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New tobacco ban proposal allows for casino smoking areas

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One year after the new tobacco control law passed first reading at the Legislative Assembly (AL), the Government has sent a second draft for lawmakers to analyse. The new proposal allows casinos to set up designated smoking areas but removes the exemptions for saunas, massage lounges and dance halls initially proposed.
According to the draft sent to the AL on Friday, casinos have a one-year period to create smoking areas “up to a maximum of 50 percent of the total public area, as long as they are physically separated from the remaining facilities”.
These designated areas will also have to “meet the technical requirements” to be defined in a later Chief Executive dispatch. Last November, the Health Bureau director Lei Chin Ion revealed a study had been commissioned into the effectiveness of air purifiers in controlling tobacco smoke in casinos.
In the original draft, saunas, massage lounges and dance halls were also allowed to set up smoking areas, after a transition period of one year. But these venues, as well as bars, will now have three years to prepare for a full smoking ban.
“I’m disappointed,” Samuel Chan, the director of the Smoking and Health Life Association of Macau, told Macau Daily Times.
“In my opinion, I would like to have a 100 percent ban on smoking indoors. We had been trying to convince the responsible people and do some lobbying ourselves,” he said.

Workers’ plight

Other changes

• Smoking ban won’t include the antechamber, entrance and surrounding areas of cinemas, theatres and show venues
• Smoking will be enacted on open-air areas of restaurants, karaoke lounges, casinos, bars, saunas, massage lounges and dance halls
• Limits of 1mg of nicotine and 10mg of carbon monoxide on cigarettes sold in Macau were removed
• Health Bureau will be in charge of testing cigarettes for nicotine and tar levels
• Health warnings will be placed not on the upper part but on the lower part of cigarette packs
• Chief Executive will set a minimum price for tobacco products
• Three years after the law comes into effect, the Health Bureau will prepare a report on the law’s effect on local smoking rates
• Tobacco products already in circulation that claim to be “less harmful” will include a special warning
• All publicity on tobacco must be removed within the first 90 days after the law comes into effect

The casino exemption and the transition period for other entertainment venues will be done at the expenses of workers’ health, Chan bemoaned.
“The employees in those places will continue to suffer from second hand smoke and their health will worsen, especially their lung function,” he said, a view shared by the World Health Organisation (WHO). An exemption or transition period “would in fact single out a specific population – casino workers, not to mention customers – whose right to health will be significantly threatened,” WHO official James Rarick warned last year. “It is not sound public health policy,” the Manila-based expert underscored.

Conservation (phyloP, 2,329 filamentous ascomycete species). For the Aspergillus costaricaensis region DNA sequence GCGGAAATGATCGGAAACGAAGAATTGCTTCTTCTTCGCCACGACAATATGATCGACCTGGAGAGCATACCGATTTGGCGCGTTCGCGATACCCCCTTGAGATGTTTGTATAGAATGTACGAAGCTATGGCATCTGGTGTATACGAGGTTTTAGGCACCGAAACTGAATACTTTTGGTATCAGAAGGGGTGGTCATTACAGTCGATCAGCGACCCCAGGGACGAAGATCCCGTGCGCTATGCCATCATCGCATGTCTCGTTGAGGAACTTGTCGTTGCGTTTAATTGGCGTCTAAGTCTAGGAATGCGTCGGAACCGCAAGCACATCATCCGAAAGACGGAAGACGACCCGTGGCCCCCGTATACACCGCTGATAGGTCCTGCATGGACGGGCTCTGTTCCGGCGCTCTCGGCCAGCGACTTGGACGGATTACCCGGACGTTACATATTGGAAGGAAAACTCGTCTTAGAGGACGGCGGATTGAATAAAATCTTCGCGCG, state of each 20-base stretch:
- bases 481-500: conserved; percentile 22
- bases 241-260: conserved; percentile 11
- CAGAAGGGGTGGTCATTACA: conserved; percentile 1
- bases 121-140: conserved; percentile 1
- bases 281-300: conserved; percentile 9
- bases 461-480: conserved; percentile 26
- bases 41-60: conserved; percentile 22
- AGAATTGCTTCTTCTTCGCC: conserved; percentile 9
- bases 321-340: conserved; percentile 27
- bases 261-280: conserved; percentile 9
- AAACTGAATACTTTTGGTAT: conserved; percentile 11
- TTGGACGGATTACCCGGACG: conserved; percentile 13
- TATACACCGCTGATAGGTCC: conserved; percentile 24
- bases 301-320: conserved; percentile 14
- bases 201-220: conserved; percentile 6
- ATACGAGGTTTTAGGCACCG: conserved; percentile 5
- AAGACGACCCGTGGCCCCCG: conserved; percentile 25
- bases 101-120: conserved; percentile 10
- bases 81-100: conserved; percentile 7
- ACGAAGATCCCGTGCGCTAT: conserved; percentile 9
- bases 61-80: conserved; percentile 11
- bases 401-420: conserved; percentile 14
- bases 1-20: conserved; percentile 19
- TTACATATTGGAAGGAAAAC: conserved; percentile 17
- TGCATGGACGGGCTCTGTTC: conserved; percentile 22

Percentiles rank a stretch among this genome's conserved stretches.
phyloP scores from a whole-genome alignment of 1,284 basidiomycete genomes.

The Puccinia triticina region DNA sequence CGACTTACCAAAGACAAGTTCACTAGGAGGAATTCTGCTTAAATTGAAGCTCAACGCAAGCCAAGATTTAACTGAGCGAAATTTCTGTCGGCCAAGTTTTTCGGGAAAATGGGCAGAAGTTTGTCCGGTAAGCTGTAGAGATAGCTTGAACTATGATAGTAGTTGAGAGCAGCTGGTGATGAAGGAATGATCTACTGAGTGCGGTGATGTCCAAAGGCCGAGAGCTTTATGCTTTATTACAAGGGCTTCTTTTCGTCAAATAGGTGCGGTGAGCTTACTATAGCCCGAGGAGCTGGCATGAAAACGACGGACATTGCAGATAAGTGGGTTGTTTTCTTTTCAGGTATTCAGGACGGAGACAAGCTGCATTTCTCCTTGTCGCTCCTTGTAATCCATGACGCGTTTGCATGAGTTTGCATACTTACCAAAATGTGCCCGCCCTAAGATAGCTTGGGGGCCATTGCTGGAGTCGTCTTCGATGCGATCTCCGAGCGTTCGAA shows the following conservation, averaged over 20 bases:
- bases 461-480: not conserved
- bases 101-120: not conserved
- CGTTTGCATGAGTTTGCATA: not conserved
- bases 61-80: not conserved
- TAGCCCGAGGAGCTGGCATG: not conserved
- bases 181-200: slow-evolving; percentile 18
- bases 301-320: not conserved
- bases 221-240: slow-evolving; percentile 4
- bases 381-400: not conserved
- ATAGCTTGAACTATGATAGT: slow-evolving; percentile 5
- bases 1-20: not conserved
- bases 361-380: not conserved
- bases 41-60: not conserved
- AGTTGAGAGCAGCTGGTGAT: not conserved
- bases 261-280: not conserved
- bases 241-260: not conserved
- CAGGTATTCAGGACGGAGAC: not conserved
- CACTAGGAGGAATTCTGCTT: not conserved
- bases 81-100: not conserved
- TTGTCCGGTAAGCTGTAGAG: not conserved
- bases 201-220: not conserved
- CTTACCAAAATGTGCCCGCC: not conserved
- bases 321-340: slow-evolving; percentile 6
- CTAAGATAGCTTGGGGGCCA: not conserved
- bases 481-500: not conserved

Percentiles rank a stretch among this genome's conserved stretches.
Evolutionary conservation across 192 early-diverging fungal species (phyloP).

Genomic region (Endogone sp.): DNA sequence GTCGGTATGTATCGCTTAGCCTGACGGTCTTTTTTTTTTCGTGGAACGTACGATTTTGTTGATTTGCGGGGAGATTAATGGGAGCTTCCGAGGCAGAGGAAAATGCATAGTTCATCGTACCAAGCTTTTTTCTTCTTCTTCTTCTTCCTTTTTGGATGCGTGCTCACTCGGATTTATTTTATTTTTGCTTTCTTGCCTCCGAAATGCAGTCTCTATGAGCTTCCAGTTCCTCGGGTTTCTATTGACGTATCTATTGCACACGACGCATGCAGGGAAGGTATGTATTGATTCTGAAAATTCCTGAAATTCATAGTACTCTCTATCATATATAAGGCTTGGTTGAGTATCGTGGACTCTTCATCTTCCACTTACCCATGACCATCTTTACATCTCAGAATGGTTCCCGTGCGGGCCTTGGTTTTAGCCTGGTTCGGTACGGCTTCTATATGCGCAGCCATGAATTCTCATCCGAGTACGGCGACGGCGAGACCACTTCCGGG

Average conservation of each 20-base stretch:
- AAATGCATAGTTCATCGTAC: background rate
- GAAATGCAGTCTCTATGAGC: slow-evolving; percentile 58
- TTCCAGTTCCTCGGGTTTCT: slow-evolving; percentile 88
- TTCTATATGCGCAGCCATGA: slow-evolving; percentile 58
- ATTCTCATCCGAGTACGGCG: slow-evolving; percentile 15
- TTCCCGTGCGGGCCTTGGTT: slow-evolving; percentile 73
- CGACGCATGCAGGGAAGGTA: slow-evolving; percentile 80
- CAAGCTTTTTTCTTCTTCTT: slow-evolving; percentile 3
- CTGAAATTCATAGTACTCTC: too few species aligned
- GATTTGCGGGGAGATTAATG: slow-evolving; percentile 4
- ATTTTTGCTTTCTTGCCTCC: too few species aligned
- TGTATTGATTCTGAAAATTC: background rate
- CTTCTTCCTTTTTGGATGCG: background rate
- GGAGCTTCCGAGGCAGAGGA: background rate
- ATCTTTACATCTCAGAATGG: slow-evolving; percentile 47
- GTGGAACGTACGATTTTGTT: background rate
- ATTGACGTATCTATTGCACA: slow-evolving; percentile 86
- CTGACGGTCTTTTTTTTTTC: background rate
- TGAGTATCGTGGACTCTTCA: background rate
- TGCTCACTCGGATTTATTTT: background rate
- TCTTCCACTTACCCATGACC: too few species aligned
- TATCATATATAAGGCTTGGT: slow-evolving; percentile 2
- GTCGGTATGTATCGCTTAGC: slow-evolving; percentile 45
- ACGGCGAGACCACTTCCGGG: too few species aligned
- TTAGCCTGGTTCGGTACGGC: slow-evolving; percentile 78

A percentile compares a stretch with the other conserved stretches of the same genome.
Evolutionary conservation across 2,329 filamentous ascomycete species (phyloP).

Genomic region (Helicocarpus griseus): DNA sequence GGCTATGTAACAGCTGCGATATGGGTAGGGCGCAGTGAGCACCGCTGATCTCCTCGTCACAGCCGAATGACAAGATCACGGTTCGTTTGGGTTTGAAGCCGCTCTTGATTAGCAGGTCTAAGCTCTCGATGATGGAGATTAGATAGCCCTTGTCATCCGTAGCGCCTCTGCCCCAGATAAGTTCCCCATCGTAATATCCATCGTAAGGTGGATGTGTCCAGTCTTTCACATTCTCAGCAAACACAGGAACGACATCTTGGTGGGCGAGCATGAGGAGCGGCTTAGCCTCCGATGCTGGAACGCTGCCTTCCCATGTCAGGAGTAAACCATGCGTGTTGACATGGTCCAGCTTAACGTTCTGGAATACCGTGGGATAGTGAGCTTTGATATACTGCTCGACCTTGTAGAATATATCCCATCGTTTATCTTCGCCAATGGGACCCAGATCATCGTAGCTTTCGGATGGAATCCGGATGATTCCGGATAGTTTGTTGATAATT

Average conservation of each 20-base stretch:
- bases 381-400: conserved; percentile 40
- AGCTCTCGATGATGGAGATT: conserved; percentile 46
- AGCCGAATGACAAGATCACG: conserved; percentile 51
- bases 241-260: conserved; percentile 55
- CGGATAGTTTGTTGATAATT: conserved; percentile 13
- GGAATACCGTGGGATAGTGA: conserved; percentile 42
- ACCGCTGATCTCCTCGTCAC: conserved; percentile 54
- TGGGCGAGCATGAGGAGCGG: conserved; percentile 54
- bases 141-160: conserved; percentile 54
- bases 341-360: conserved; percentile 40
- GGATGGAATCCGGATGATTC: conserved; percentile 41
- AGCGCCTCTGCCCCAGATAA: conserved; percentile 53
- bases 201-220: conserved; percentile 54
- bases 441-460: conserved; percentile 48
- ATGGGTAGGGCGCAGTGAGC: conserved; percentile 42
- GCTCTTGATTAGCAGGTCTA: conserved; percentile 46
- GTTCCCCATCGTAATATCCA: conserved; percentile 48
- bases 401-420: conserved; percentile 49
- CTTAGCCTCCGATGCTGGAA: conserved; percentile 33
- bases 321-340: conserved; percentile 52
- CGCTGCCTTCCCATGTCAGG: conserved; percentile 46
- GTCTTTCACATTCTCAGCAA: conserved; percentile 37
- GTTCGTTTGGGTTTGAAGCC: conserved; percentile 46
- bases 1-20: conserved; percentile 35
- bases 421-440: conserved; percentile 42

However, the director of University of Macau’s Institute for the Study of Commercial Gaming, Davis Fong Ka Chio, believes this issue “will not be very troublesome”. “Whenever I go to the casinos, I can see some of the employees smoking,” the economist told MDTimes.

“I would encourage the casinos to allow dealers and workers who don’t feel so comfortable in smoking areas to work in the non-smoking zones.”
Rarick disagrees: “There is no safe level of exposure to second-hand smoke”. “Complete prohibition of smoking in all indoor environments is the only intervention that effectively protects people,” the WHO Tobacco Free Initiative official said.

‘No more delay’

The Smoking & Health Life Association of Macau will still make a final effort to “convince lawmakers to carry out some kind of amendment”. But, Chan added, “What I don’t want to see is more delay”.
Even though he feels the new proposal was a “concession” from the Government to the gaming and entertainment sector, “it’s better than a delay”.
The compromise is seen as “a good move” by Fong, who claims the gaming industry “needs to make room for smoking gamblers”. The one-year transition period is also “good enough,” he said, as “some casinos already have areas for non-smokers”.
Several gaming industry representatives, including the American Gaming Association president Frank Fahrenkopf have warned that a smoking ban could lead to a 20 percent drop in revenues.
“So far it’s just a claim,” Chan stressed. In fact, he added, his association is looking to launch a survey to find out if the smoking ban could lead mainland Chinese tourists to give up on coming to local casinos.
The creation of designated smoking areas will not affect the gaming revenues, Fong said. “We have more tables than we need in some casinos. Operators can adjust the distribution of tables between smoking or non-smoking areas according to the demand,” he recalled.

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Responsible Right of Expression — In the interest of freedom of expression, coupled with a true sense of responsibility to encourage community dialogue, the Macau Daily Times offers its readers the opportunity to express their opinions on new-related matters through this website. All opinions are welcome. However, we reserve the right to remove comments that are deemed to be obscene, or are merely insults written under the cloak of anonymity. MDT